Two investigators recently sat down to discuss Mexico's ongoing judicial reforms, highlighting several shortcomings related to juvenile detention and police procedures that threaten to undermine new policies set to be fully implemented next year.
Speaking at the Wilson Center on March 27, Elena Azaola -- a Mexican psychoanalyst and anthropologist -- discussed her recent work investigating juvenile delinquency and the institutions available to help support at-risk youth in Mexico. Azaola examined the obstacles facing adolescents, interviewing a total of 278 jailed youths (aged 18 and younger) in the states of Coahuila, Hidalgo, Morelos, and Sinaloa.
Azaola found that informal institutions (family, friends, gangs, etc.) are the major forms of social control for these youths, with Mexican institutions largely failing to support them in their development. Indeed, 28 percent of the jailed youths said they had no dreams, trusted no one, and did not know or want to think about the future. Another 45 percent felt they would leave their prison institution in either the same, or worse, position as when they entered.
Azaola also found a general lack of knowledge and expertise in youth detention institutions. Overall, she said that Mexico needs to invest in prisons, developing effective intervention strategies for the social reinsertion of youths and their families into society, remarking that, "If a child goes in at 15, and leaves at 37, that person is essentially lost."
Speaking at the same event, Roberto Hernandez -- a Mexican lawyer and filmmaker who directed the award-winning documentary "Presumed Guilty" -- echoed much of what Azaola said, arguing that police and investigatory procedures remain under-regulated. He advocated for reforms that regulate how investigations are conducted.
Based on his work documenting trial proceedings and interviewing prison inmates in Mexico, Hernandez questioned the emphasis judicial reforms have placed on transparency, stating that while transparency regarding topics like police mistreatment of suspects is important, the vital issue of eyewitness testimony has gone relatively unaddressed.
For example, Hernandez stated that both judges and defense lawyers struggle to discount or refute eyewitness testimony (even if it is clearly inaccurate), a problem that is exacerbated by the difficulties defense lawyers face when trying to obtain evidence or argue whether police procedures in an investigation should have been conducted differently.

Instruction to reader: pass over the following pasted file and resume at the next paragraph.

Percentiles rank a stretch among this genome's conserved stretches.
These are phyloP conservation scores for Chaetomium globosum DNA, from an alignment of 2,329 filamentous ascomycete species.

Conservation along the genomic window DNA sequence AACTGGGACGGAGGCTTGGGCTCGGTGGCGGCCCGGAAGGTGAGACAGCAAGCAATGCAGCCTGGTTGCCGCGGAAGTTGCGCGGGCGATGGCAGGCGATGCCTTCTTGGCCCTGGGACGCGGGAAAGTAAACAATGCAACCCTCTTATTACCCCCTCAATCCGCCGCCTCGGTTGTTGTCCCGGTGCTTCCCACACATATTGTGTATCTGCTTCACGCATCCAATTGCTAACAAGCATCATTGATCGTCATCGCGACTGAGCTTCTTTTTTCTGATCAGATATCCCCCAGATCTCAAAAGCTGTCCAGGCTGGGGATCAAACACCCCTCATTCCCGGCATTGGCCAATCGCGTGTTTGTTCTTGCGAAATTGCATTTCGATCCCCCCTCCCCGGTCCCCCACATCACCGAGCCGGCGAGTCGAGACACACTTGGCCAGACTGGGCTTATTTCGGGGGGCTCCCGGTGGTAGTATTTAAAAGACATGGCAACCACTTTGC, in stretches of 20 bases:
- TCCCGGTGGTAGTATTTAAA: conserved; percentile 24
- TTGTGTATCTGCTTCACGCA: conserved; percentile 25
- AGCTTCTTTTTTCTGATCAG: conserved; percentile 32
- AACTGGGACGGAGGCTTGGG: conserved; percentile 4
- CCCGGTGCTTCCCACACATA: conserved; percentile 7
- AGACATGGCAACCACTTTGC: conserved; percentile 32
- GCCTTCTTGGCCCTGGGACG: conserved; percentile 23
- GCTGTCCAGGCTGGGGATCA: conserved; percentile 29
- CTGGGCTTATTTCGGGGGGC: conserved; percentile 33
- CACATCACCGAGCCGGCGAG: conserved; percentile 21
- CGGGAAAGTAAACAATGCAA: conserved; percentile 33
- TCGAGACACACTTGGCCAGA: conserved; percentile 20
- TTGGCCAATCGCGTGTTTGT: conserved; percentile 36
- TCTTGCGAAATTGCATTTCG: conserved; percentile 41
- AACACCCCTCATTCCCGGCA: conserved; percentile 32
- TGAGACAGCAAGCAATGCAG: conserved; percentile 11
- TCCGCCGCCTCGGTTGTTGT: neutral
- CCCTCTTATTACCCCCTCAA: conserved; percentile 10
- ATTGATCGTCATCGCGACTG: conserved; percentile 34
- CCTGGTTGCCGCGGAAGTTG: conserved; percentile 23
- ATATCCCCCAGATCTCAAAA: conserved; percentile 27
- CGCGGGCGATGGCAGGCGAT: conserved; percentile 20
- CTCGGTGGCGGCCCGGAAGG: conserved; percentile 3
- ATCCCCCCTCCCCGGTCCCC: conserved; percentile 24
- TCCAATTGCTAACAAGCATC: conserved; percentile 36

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Mexico is in the midst of implementing criminal justice reforms passed in 2008, substituting inquisitorial court trial proceedings -- in which trials are conducted mainly through paperwork and defendants have few opportunities to communicate directly with a judge -- with oral-based, accusatorial proceedings more akin to those employed in the United States. The objective is to bring greater transparency to court proceedings, as well as to expand the rights of the accused and institute the presumption of innocence until proven guilty.
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However, the rollout of the reforms has been slow: only four states have completely made the switch, while 25 have made partial changes. All 31 states plus the federal district are expected to implement the reforms by June 2016.
By most accounts judicial reform was crucial, as the previous system was plagued by corruption, delayed trial proceedings, lengthy pre-trial detentions, and the conviction of innocent people despite a complete lack of reliable evidence.
Nonetheless, as the investigations conducted by Azaola and Hernandez suggest, carrying out such a complete reform is fraught with complications. Azaola argued during the event that if steps are not taken to reform and regulate Mexican institutions and police procedures, Mexico may end up with a new justice system that works just as badly as the previous one.